My biggest pet peeve with scary movies is a bad ending. For me, the overall quality of a scary movie could easily hinge on its ending. Dark Skies disappoints in this department too. The whole movie leading up to the third act feels like a waste, and when they even tried to explain why, it didn’t clearly explain it. That left me somewhat confused.

Last Words

The end of Dark Skies tried to lean toward the possibility of a sequel, but the makers of the film need to remove that thought from their heads (if they don’t, I’m sure the critics and the box office results will do it for them). Luckily for Dark Skies, the ending didn’t completely shred any sort of entertainment value I gained from first two acts. For a boring scary movie, I wasn’t as bored as I should have been.

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By Meryl Gottlieb| mg986611@ohiou.edu| @buzzlightmeryl
Smash airs Tuesdays at 10 p.m. on NBC
Rating: 2/5

Smash - Season 2

Had Jennifer Hudson not agreed to be a part of this season of Smash, I do not know what the writers would have done. Right now, she is the only great thing about the show, and she isn’t even a cast member – she’s just a guest star.

Tonight’s episode, “The Song,” was only acceptable because of JHud’s phenomenal talents.

Sadly, this may be her last guest appearance for now. We’ll cry about it together later.

Veronica’s (Jennifer Hudson) idea to do a one-night only concert is happening now and will be filmed by Bravo for the television audience, but Derek (Jack Davenport) is just on a yelling spree for most of the rehearsals.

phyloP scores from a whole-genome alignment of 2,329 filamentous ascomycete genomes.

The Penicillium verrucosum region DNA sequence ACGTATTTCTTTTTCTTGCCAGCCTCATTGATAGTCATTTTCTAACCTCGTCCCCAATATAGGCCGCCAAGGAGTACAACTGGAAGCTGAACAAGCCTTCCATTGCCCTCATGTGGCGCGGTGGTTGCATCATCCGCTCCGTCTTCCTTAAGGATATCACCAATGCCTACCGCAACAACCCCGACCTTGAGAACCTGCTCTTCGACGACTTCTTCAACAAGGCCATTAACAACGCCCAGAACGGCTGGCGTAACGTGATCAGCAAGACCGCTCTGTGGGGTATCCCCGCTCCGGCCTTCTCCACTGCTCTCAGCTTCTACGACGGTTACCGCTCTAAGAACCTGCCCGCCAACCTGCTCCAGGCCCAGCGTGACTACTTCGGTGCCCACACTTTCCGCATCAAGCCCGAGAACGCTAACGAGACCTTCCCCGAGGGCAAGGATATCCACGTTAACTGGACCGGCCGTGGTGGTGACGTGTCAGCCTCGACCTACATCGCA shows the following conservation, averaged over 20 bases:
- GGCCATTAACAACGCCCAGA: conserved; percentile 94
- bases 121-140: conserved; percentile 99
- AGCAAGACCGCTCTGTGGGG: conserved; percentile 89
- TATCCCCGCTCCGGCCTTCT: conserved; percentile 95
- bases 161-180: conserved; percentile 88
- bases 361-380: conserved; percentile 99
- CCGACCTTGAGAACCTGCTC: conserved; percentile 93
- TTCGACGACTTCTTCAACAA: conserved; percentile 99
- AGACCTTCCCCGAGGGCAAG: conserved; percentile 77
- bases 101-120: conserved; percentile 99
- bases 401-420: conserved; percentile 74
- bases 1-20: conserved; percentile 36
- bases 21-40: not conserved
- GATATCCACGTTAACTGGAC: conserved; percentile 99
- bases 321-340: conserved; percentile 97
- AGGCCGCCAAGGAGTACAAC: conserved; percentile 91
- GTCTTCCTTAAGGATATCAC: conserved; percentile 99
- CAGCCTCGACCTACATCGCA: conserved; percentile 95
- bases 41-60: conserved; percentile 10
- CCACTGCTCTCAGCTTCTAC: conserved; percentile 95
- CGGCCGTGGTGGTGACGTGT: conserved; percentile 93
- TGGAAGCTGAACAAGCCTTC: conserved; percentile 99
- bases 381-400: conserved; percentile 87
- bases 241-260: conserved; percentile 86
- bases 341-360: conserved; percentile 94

Because of Derek’s desire for something new for Veronica to do, Karen (Katharine McPhee) calls Jimmy (Jeremy Jordan) and Kyle (Andy Mientus) to pitch their songs. Derek agrees to give them a shot. Well, “one shot is all it takes” so here ya go.

The dramaturg now has a name – Peter (Daniel Sunjata) – and he invites Julia (Debra Messing) to come to his class at NYU. She thinks she is giving a lecture, but he actually invited her to come hear his students perform Bombshell. I like this guy. He’s surprising and critical – something both Bombshell and Smash need.

The students tear the play to pieces, and Julia is furious and insulted. Ugh, her over-reaction to about any critique toward Bombshell has become quite annoying. Obviously the show needs work if it didn’t go straight to Broadway. Suck it up and listen!

Smash - Season 2Veronica’s mom (Sheryl Lee Ralph) is wonderful: the typical monster mom-manager character but not too over-the-top. She challenges Derek and the sexualized direction he is pushing Veronica in because Veronica is not comfortable with that.

In an attempt to write a new song for Veronica’s show, Jimmy is feeling the pressure but Karen seems to be his muse, for when she is in the room with him, suddenly all the words come. Oh really. So not only is she Derek’s muse but also Jimmy’s?! The girl who is horrible at acting and whispers her lines half the time is your muse? You have to be joking.

Nick (Thorsten Kaye) returns to turn himself in so Eileen (Anjelica Huston) can continue on with Bombshell. He turns himself in, but she still confesses she knew about where the money came from despite Jerry’s (Michael Cristofer) warnings to stay out of it.